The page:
Morocco says breaks up another ISIS militant cell


Moroccan authorities said on Monday they had dismantled a militant cell planning to create an Islamic State affiliate, seizing weapons and bomb-making materials in raids on their hideouts.

The cell is the latest in a series of radical groups Morocco says it has uncovered. The group was operating in the southern city of Essaouira and the central town of Sidi Allal Al-Bahraoui.

At the offices of the Central Bureau of Judicial Investigation (BCIJ), reporters were shown weapons, ammunition, tasers, swords and bomb materials seized from hideouts. BCIJ is the judicial part of the Moroccan domestic intelligence service.

The five members of the group had pledged allegiance to the Islamic State group, and planned to create a local offshoot, called the Caliphate Soldiers in Morocco, bureau head Abdelhak Khayyam said.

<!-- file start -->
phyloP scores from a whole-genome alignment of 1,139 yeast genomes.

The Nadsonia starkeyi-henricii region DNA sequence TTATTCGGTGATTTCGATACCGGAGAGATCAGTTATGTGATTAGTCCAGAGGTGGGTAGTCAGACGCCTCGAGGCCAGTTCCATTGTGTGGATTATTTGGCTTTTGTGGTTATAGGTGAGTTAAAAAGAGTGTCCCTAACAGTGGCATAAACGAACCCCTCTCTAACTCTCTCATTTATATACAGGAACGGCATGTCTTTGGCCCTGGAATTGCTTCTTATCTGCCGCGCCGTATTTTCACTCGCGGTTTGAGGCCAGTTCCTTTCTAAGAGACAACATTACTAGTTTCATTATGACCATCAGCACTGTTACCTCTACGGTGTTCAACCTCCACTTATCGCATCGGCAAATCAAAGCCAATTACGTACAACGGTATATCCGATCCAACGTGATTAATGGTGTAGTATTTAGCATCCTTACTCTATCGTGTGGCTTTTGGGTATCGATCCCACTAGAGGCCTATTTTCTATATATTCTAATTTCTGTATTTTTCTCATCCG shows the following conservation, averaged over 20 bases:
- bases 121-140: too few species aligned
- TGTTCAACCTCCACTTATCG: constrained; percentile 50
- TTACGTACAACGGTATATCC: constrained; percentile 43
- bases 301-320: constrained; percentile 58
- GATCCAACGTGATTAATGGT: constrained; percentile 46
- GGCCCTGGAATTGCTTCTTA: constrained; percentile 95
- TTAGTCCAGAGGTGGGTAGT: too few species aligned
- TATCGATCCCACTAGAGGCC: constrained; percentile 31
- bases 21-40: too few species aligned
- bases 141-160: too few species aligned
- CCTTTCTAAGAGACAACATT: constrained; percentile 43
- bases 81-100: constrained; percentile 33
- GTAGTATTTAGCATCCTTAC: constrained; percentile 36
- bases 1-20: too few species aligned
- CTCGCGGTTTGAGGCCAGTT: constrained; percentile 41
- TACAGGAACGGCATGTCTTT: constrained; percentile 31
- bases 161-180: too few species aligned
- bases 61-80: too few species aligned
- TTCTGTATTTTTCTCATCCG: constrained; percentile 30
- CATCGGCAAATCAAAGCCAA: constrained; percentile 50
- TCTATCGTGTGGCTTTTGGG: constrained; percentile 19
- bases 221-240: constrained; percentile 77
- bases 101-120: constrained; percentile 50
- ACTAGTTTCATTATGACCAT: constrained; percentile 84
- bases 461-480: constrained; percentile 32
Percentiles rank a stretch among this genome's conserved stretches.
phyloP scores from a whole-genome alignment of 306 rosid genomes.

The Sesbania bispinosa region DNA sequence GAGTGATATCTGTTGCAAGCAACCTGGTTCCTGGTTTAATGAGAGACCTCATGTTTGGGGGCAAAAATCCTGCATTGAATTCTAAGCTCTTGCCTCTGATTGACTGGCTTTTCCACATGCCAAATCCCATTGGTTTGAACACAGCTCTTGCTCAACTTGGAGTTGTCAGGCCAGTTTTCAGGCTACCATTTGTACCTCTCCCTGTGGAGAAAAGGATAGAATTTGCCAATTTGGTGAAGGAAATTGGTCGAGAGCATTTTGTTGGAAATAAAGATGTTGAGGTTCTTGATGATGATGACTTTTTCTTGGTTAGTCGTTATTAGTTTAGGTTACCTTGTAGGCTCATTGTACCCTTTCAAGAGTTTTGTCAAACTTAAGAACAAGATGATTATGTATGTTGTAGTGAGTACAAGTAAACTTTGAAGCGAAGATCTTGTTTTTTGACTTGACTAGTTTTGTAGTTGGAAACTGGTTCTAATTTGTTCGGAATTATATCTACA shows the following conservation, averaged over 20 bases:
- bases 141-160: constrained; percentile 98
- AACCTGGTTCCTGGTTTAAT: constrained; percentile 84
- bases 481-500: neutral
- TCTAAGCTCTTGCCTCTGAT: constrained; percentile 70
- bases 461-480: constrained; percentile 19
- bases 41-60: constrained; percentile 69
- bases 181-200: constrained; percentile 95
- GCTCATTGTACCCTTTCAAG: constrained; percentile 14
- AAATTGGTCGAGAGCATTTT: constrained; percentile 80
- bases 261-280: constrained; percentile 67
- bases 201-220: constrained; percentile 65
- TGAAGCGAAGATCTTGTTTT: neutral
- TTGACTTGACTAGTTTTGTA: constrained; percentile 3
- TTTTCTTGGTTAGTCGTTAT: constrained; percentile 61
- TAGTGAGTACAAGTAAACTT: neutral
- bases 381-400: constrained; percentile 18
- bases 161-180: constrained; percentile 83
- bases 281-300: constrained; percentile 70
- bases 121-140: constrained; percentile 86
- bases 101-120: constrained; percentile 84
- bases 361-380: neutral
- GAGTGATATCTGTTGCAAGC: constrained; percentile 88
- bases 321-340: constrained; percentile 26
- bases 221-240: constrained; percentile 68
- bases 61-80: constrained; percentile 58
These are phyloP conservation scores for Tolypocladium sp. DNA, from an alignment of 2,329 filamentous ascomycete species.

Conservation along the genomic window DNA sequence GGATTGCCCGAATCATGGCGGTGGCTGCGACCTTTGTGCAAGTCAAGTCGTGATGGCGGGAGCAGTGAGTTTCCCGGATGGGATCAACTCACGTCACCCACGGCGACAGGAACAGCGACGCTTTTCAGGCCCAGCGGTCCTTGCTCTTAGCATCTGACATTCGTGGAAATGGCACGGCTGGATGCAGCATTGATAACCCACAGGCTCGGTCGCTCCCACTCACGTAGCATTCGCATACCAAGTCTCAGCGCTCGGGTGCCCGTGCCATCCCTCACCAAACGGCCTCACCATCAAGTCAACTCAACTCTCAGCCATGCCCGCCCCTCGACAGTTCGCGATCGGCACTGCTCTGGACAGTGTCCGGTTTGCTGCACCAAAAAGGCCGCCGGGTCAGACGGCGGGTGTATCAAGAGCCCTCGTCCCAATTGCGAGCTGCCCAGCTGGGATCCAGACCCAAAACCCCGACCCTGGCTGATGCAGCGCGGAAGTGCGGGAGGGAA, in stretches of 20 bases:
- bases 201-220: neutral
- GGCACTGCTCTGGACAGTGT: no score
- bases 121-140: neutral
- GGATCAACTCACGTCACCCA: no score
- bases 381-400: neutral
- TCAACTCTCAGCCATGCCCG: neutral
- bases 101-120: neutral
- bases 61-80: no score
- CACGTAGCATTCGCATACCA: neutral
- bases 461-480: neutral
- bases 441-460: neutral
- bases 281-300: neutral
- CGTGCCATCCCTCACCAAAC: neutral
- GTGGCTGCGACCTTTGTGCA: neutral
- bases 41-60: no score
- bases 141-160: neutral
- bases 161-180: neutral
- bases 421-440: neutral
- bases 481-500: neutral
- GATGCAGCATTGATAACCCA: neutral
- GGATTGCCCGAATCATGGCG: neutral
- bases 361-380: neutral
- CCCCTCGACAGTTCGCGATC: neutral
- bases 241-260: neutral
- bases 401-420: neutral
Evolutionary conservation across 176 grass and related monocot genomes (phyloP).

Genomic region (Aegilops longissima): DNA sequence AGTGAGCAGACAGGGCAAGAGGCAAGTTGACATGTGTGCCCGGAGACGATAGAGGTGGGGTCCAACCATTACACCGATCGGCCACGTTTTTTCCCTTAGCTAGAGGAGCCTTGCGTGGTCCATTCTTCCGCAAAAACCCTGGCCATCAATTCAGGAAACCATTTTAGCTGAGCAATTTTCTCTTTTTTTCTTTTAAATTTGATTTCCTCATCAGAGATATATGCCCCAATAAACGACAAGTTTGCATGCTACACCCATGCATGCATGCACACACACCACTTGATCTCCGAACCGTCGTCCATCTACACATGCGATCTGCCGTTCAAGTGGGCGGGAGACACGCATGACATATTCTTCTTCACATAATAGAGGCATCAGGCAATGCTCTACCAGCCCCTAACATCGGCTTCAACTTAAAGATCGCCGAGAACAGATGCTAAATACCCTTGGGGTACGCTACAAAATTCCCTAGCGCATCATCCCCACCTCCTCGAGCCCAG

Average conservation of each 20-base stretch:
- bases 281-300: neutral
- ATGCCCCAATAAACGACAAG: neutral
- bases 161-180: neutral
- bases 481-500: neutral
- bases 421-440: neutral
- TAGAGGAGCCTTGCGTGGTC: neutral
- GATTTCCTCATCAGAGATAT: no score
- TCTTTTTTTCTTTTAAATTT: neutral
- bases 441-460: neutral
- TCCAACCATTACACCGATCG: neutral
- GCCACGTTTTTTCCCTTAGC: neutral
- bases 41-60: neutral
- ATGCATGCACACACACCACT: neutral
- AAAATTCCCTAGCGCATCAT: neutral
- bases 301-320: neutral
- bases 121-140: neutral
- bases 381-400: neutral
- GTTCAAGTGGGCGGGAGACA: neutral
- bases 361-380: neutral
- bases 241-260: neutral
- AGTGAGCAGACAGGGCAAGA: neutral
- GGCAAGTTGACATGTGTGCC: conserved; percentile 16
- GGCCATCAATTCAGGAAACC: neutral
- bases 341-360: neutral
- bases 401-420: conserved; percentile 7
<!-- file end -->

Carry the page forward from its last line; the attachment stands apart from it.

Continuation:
The group’s name is inspired from the Algerian group of the Caliphate Soldiers, an al Qaeda splinter faction that had declared allegiance to ISIS last year before kidnapping and beheading a French tourist.
“The weapons came to Morocco through the eastern borders with Algeria,” Khayyam said.

Hundreds of fighters from Morocco and other Maghreb states like Tunisia and Algeria have joined Islamist militant forces in Syria’s war. Some are threatening to return and create a new jihadi wings in their home countries, security experts say.

Five members of the latest cell were planning to leave to Syria and Iraq after perpetrating an attack, authorities said.

Morocco, a Western ally against Islamist militancy, often announces it has broken up radical cells accused of plotting attacks. It has suffered many bomb attacks by Islamist militants, most recently in 2011 in Marrakesh.